Telehealth Technology: The Future is Calling

Like so many other technological advances, telehealth services are quickly moving from novelty to convenience, and it won’t be long before they move from convenience to necessity. 

According to the Mayo Clinic, “telehealth is the use of digital information and communication technologies, such as computers and mobile devices, to access healthcare services remotely.” The terms “telehealth” and “telemedicine” are sometimes used synonymously, but telemedicine is really a subset or option of telehealth. Telemedicine enables virtual MD “visits” through computers, tablets, or smart phones. Telehealth encompasses the entire broad array of digital devices and technologies that facilitate the remote delivery of health care services.

The Need for Telehealth is Real… and Growing

Approximately 16 percent of the U.S. population today, about 51.7 million people, are aged 65 and older, according to The World Bank. The U.S. Census Bureau projects this senior population will increase by more than 50 percent over the next 15 years, to nearly 78 million. By 2030 the last baby boomer will have reached age 65, and by 2050, seniors will make up more than 22 percent of the U.S. population. 

So what does this mean for the home healthcare industry? We know that elderly people today are more likely to suffer from chronic diseases and have greater and more complex healthcare needs; older adults have an almost 70 percent chance of needing some type of support or long term care during their lifetime. Because most older adults would prefer to remain in their homes as they age—as many as 90 percent, according to a 2017 article by the American Association of Retired Persons (AARP), the need for home healthcare will keep expanding. 

Add to this the fact that the population of adults aged 25 to 64, representing the majority of the U.S. workforce, is projected to increase by only four percent over the next 15 years. With these numbers in mind, it’s easy to see why the already existing home health workforce shortage will only get worse over the coming decades. If they hope to stay competitive in the years to come, home health agencies (HHAs) must utilize and embrace new technologies in order to cut costs, maximize resources, and enhance productivity and efficiency.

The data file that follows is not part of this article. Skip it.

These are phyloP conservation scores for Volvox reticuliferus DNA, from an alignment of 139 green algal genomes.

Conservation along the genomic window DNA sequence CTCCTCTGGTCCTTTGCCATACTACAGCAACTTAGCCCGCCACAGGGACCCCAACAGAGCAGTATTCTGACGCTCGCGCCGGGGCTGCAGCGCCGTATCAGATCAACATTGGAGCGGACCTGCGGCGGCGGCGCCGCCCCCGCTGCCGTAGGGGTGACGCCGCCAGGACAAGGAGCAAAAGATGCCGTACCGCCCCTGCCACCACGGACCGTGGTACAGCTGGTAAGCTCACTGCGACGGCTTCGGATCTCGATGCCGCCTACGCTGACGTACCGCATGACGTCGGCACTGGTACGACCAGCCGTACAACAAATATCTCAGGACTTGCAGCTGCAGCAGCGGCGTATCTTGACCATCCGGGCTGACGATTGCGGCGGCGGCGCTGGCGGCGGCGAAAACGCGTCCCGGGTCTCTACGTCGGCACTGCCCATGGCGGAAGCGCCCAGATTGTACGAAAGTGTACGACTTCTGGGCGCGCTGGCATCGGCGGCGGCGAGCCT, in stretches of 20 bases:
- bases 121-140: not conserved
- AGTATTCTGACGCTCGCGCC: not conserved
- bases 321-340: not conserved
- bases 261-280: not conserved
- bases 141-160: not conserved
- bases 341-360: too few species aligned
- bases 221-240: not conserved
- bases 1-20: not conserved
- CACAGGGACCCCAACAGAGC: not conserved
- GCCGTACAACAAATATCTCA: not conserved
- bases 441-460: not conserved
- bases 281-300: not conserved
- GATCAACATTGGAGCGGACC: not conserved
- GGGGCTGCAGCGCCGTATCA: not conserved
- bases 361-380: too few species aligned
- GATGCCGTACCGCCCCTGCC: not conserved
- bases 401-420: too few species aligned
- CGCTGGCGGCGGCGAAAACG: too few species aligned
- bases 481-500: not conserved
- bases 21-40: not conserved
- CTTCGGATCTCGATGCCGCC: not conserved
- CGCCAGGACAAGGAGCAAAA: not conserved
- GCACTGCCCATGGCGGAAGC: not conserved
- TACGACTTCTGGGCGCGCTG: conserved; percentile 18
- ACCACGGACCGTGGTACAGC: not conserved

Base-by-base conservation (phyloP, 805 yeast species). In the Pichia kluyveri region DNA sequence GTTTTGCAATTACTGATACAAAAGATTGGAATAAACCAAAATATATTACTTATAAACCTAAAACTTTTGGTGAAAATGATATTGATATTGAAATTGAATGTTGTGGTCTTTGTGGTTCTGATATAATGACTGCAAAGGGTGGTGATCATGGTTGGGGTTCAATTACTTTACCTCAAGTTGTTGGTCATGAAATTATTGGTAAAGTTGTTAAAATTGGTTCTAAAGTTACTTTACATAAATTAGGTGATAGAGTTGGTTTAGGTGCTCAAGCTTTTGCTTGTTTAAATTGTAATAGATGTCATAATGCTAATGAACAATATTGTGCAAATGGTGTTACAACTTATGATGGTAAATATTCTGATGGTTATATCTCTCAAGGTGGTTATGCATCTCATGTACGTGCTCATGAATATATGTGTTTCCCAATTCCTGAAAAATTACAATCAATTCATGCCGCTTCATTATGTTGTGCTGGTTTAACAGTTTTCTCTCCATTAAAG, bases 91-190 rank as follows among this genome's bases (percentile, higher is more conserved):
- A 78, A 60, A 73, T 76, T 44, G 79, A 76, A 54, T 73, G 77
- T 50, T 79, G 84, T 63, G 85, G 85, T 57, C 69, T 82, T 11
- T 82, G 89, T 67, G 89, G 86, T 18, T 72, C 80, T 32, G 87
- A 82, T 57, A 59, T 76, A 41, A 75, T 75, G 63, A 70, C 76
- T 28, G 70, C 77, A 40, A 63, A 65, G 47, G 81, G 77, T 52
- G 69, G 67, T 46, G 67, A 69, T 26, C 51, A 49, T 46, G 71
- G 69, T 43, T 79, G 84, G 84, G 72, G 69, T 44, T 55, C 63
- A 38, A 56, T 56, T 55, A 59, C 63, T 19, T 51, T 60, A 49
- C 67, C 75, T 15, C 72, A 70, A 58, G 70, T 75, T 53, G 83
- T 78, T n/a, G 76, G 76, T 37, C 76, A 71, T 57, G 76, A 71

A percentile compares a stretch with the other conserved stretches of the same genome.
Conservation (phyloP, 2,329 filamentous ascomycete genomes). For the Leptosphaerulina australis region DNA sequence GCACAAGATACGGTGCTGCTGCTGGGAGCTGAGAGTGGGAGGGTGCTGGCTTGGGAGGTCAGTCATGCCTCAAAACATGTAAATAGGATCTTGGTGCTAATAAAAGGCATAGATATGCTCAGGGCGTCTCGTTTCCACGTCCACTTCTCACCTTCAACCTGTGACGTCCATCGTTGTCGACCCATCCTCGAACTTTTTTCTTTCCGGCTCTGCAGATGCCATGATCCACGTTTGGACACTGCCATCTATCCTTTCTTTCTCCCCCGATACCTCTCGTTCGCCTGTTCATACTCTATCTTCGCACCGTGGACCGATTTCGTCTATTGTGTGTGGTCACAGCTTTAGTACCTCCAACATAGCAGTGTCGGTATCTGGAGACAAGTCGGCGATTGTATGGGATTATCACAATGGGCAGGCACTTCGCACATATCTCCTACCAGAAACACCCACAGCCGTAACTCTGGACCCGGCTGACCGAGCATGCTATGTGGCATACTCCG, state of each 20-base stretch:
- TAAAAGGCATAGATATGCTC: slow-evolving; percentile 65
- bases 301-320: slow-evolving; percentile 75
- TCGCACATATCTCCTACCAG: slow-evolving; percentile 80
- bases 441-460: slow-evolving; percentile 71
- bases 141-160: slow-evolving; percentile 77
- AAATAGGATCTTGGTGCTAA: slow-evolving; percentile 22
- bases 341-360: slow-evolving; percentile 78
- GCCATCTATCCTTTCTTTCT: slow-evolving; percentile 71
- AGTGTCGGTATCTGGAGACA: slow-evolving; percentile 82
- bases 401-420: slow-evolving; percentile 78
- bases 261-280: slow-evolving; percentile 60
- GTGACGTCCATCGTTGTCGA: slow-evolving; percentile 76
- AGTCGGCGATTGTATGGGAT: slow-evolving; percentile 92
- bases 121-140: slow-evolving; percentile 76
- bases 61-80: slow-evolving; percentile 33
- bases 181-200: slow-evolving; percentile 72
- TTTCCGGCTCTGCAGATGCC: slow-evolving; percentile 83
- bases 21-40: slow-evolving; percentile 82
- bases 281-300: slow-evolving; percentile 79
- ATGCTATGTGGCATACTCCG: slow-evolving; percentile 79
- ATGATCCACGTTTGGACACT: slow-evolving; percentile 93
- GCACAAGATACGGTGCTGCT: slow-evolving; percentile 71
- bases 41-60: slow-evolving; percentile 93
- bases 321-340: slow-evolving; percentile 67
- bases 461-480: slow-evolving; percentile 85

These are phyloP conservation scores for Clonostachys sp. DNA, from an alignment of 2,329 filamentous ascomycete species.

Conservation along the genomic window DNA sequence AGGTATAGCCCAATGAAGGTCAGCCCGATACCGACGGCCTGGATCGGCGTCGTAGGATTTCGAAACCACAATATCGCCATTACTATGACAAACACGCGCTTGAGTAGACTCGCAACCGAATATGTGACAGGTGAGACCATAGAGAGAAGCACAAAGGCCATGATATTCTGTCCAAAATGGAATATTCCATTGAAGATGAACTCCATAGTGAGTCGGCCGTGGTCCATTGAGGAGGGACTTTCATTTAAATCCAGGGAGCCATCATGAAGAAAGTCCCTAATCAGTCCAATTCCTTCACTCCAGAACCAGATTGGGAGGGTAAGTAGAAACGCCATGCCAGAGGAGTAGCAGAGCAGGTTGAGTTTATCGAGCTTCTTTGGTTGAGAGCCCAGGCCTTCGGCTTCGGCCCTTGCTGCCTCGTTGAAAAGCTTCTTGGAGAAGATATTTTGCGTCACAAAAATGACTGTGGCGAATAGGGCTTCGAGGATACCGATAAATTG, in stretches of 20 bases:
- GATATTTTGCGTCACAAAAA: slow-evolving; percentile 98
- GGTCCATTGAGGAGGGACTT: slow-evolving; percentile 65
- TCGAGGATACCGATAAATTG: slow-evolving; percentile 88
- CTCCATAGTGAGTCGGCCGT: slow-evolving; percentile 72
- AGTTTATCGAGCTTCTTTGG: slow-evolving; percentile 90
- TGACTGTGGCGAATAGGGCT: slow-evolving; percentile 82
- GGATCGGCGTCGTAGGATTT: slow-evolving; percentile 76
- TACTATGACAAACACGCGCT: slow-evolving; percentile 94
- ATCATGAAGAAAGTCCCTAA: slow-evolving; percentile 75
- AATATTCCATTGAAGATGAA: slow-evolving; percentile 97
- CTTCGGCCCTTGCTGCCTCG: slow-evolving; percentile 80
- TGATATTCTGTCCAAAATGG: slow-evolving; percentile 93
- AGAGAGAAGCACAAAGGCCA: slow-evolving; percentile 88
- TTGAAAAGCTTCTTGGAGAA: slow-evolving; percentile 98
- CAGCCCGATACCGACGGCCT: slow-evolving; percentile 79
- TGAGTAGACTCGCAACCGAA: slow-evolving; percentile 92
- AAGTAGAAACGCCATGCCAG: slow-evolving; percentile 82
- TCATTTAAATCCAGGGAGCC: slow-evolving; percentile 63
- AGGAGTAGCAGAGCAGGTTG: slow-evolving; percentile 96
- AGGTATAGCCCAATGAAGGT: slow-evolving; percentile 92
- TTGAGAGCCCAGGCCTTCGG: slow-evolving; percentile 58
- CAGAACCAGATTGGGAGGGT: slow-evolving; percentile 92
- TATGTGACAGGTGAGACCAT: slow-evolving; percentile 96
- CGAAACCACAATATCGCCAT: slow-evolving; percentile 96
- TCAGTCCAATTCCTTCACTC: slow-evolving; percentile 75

One important way that HHAs can stretch their resources is with telehealth technology, which allows agencies to remotely monitor, record, manage, and share data without the need for face-to-face interaction. Luckily, the population is becoming more technologically savvy as it ages. Receiving health and medical care through a computer, tablet, or smartphone is not as intimidating as might be expected, and some surveys have found that as many as 60 percent of patients actually prefer digital health services.

While older adults are certainly more resistant to new technology than younger patients, today’s adults are tomorrow’s seniors. As tech-savvy adults continue to age, HHAs will face their patients’ ever-increasing demands for the same convenience, affordability, and safety these patients have grown accustomed to as digital age consumers. 

Indeed, awareness and availability may be the biggest stumbling blocks for telehealth at this point. In one survey, about 66% of surveyed seniors said they were willing to use telehealth technology, but only 8% reported they already had. 

“Health care providers should view this [8% adoption figure] as a profound opportunity and, in some ways, an inherent responsibility to be part of the movement that is [evolving] health care,” said Dr. Peter Antall, Chief Medical Officer for one telehealth provider.

As the home health industry continues to seek more efficient and cost-effective ways to provide care, and as awareness of new telehealth technologies expands, the role of telehealth will continue to grow. “We’re asking how we can simultaneously improve the health of populations, create better care experiences for patients and reduce the per capita cost of health care…” says Dr. Jan Kimpen, chief medical officer and SVP at Philips. “Telehealth is one of the key enablers to make that happen.”

The AARP agrees: “Telehealth strategies offer the potential to improve access to care and the quality of care, while reducing strain on family caregivers…and may help address the challenge of rising costs.” 

Reimbursement: The Static on the Line

If availability is a stumbling block, the fault lies not with HHAs but with outdated reimbursement regulations which have failed to keep up with developing healthcare technologies. Reimbursement issues are the static on the line to the future of telehealth.